In Kerry one day in August I sat in the sand dunes between Sandy Bay and the Dumps, a breathtaking stretch of beach frequented by surfers, reading Ulysses in the sun and wind. I read this, about a boy called Sargent:
“Ugly and futile: lean neck and tangled hair and a stain of ink, a snail’s bed. Yet someone had loved him, borne him in her arms and her heart. But for her the race of the world would have trampled him under foot, a squashed boneless snail. She had loved his weak watery blood drained from her own. Was that then real? The only thing in life? His mother’s prostrate body the fiery Columbanus in holy zeal bestrode. She was no more: the trembling skeleton of a twig burnt in the fire, an odour of rosewood and wetted ashes. She had saved him from being trampled under foot and had gone, scarcely having been.”
Long-intimidated by this book, I found it to be an unexpected pleasure – lush, poetic, technically thrilling, moving. Like poetry, it doesn’t always reveal its full meaning at first reading, and perhaps not ever, entirely, It’s enough to let the words and image wash over the thinking brain.
Parent-love is something I think of often, and surely most of us do, as parents or children or both? It struck me when I saw King Lear at the Globe last month, how un-dated it seemed, relating to life today as it did to audiences 400 years ago. Having given everything to his two daughters who professed to love him most, Lear, played by Joseph Marcell, discovers their duplicity and pleads with Regan:
“Dear daughter, I confess that I am old;
Age is unnecessary; on my knees I beg
That you’ll vouchsafe me raiment, bed, and food…”
She doesn’t of course – she dismisses him cruelly, judging him past usefulness. It made me think of all the people in homes for the elderly, judged to be past usefulness or too much work.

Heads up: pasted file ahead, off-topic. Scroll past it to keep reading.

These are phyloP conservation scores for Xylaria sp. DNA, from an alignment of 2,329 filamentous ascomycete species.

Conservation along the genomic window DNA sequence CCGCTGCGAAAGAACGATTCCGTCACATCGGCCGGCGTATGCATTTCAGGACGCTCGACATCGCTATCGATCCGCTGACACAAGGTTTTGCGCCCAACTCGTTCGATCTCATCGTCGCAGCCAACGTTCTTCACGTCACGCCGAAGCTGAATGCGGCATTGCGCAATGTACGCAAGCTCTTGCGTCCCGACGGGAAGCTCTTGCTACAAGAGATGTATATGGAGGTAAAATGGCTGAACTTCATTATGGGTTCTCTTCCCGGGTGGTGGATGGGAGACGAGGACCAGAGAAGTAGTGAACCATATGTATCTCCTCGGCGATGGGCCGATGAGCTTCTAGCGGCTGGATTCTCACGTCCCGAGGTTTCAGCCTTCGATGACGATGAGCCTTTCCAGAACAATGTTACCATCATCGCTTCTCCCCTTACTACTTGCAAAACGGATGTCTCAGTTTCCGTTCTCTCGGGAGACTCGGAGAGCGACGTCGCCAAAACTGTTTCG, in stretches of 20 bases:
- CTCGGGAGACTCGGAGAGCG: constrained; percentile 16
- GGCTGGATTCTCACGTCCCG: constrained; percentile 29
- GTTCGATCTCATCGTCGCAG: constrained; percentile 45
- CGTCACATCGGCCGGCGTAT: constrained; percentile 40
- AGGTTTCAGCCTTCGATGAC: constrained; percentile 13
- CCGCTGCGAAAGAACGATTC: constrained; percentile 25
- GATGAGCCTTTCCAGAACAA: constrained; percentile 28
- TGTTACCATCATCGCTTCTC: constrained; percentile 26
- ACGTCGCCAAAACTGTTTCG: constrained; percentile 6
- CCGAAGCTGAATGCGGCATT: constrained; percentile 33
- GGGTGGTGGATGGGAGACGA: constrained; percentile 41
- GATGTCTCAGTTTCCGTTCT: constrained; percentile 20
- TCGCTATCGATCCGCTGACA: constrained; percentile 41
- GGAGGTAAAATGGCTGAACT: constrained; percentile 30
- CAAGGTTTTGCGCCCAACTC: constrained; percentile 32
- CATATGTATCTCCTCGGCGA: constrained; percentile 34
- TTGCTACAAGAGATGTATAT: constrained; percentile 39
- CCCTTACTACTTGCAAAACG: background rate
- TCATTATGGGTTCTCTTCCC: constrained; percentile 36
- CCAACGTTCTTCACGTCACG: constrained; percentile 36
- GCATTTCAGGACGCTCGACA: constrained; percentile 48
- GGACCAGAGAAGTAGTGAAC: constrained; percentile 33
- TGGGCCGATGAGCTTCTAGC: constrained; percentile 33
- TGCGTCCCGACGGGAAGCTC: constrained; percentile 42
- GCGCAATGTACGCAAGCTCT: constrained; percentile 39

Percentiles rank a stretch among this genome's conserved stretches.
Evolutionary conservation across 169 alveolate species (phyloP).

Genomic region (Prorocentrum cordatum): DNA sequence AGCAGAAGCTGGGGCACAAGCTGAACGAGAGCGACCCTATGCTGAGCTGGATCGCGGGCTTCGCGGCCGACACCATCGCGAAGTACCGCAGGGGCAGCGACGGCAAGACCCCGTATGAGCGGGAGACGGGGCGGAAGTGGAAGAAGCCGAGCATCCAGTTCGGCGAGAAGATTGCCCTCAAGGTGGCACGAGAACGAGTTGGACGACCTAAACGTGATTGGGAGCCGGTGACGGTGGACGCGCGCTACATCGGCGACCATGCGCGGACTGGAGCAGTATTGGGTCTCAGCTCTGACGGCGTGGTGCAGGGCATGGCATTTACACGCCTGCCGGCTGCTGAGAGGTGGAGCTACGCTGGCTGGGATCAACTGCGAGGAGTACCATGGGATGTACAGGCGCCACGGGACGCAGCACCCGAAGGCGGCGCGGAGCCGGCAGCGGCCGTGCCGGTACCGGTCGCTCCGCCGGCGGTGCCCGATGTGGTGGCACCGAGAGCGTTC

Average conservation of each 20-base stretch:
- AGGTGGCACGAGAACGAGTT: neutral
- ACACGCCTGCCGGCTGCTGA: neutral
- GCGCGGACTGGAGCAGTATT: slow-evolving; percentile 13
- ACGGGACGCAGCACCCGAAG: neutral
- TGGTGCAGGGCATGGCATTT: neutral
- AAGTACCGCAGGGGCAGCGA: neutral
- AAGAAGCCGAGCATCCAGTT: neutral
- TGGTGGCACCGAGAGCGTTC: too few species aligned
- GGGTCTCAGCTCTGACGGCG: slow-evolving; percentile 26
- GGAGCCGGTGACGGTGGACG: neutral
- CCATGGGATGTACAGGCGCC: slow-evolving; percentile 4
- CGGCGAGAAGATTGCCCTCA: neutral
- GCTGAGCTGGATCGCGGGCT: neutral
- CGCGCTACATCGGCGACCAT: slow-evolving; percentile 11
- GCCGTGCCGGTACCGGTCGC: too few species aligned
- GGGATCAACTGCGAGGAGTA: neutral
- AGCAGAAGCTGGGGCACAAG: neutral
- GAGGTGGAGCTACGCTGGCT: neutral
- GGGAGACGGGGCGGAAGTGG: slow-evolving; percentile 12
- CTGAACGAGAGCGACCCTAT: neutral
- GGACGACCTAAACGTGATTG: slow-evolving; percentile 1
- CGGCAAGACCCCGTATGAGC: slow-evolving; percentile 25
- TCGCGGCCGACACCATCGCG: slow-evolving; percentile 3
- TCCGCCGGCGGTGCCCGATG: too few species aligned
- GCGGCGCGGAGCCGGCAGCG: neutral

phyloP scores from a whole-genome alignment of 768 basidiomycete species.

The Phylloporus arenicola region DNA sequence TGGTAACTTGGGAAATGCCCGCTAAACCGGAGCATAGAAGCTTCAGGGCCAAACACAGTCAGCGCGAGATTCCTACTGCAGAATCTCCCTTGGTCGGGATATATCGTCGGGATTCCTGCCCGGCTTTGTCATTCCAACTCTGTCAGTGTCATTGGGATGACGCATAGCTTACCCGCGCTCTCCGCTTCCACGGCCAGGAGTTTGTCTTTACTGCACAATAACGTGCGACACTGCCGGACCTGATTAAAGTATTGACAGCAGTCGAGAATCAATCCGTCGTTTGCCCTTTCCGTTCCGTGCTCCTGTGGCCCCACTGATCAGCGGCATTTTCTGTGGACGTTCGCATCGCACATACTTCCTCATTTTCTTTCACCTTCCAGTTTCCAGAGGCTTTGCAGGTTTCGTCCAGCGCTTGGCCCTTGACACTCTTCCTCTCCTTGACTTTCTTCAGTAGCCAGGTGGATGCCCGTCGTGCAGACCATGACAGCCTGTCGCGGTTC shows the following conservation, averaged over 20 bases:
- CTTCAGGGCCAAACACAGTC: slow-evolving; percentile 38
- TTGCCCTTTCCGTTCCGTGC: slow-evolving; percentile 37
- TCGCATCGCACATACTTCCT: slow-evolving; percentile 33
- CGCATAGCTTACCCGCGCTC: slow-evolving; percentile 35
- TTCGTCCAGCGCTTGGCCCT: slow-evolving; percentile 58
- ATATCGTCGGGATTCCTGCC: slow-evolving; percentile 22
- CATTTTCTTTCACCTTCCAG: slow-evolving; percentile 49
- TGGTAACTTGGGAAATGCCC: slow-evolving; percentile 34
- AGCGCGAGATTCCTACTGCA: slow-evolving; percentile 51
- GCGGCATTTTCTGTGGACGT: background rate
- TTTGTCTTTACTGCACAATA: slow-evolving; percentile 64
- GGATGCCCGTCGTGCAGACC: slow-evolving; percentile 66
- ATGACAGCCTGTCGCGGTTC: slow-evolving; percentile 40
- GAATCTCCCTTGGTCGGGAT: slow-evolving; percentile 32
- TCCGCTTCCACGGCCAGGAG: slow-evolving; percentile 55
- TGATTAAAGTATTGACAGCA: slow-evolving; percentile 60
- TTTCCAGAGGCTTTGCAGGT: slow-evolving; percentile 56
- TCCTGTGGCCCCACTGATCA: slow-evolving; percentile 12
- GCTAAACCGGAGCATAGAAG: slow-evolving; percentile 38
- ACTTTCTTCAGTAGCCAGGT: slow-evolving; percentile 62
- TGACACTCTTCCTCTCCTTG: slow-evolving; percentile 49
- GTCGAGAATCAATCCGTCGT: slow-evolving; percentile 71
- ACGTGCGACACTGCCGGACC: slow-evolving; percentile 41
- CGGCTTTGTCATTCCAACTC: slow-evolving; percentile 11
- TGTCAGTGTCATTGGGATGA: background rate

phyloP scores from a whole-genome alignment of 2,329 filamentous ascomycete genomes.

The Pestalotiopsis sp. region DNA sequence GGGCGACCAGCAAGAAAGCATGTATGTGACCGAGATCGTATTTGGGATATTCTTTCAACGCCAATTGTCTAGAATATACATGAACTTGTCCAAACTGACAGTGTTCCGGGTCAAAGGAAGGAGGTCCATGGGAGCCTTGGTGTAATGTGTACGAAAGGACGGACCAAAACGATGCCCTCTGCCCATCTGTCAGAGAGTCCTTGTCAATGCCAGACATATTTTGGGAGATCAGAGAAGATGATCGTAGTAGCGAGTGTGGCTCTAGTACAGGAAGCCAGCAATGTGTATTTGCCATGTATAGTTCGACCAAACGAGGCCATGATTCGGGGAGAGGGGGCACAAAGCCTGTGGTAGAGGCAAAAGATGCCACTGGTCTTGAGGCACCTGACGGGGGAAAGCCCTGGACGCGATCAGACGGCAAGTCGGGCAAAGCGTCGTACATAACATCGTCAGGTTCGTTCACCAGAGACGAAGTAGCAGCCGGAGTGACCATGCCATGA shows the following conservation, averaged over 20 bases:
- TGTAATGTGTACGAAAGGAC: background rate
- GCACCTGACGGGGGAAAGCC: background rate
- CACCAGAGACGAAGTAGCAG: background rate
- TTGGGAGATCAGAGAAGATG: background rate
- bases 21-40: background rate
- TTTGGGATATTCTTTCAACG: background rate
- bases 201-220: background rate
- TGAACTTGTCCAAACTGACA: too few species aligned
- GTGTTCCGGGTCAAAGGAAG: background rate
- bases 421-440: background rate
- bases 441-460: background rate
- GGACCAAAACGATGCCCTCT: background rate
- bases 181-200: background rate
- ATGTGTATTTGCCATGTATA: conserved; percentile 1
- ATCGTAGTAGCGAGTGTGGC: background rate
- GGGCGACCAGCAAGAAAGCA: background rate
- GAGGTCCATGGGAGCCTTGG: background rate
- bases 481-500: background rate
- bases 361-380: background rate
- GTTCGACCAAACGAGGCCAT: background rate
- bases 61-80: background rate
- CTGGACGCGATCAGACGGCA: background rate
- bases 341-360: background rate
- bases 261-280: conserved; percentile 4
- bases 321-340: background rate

Back to Ulysses: what put me off for so long, more than its difficulty – though I confess I am lazy when tired or overwhelmed, and resort to easy-to-read crime or feel-good novels which often leave me unsatisfied by their predictability or cliched writing… another dead girl in an attic? … where was I? Oh yes – the length of Ulysses! 933 pages in Bill’s Penguin edition. It’s a big commitment when there is so little time to read.
It will be far more rewarding than a desperate encounter, I know… but it languishes under my bedside table, along with Orhan Pamuk’s The Black Book (which is wonderful but I keep putting down and then can’t remember who is who so have to go back), Taboo by Fouzia Saeed about the red-light area of Lahore (humane and illuminating), Toast by Nigel Slater and Love Over Holland by Alexander McCall Smith – the latter two bought from Oxfam in a desire for comfort. The Iliad is also there gathering dust (shame on me) and the Collected Poems of Amy Clampitt which I’ve been meaning to investigate since I picked it up on Spencer Road where someone had piled up dozens of books on the pavement. It was the first decent book I had got from this pop-up ‘help-yourself’ experience my daughter calls ‘Crazy for Joy’, though I did once get an elegant wrought-iron chair and a heavy wood sun-lounger on wheels (the sort you get poolside in fancy hotels) which I lugged home and wrestled through the front door and out the back door only to find that it took up the whole back yard and you had climb over it to get past. I eventually put the lounger back outside my front door, back to Crazy for Joy where it found a new home.
My thoughts and this blog are all over the place, I know. That’s the state of my mind after the school holidays whose lack of structure, though glorious in some ways, does my head in. I can’t think straight over the holidays and when thinking is 95% domestic, it’s extremely frustrating as well. Oh, the relief when the kids get back to school and we get some structure back into the days, so I can build scaffolding for time to write and time to think, as well as for the work that pays, and for drumming up more paid work…
Bear with me, please. I am going to resist the urge to go back and edit this post into coherence, because this is how it is.
What is this all about? Structure. I’m consumed by the need for it – in my life but more importantly, in my play. I haven’t got the hang of structure – of a skeleton for the play that will allow it to stand up and move without falling over. More than that, to run, to dance, and sometimes just stay still. I find I am looking for structure in everything I read and see – yesterday I saw Two Days, One Night with Marion Cotillard, and found it profound and so elegantly put-together, with such beautiful bones that I will need to see it again and take notes.
p.s. if you have the key to structure, or can tell me where to find it, please write.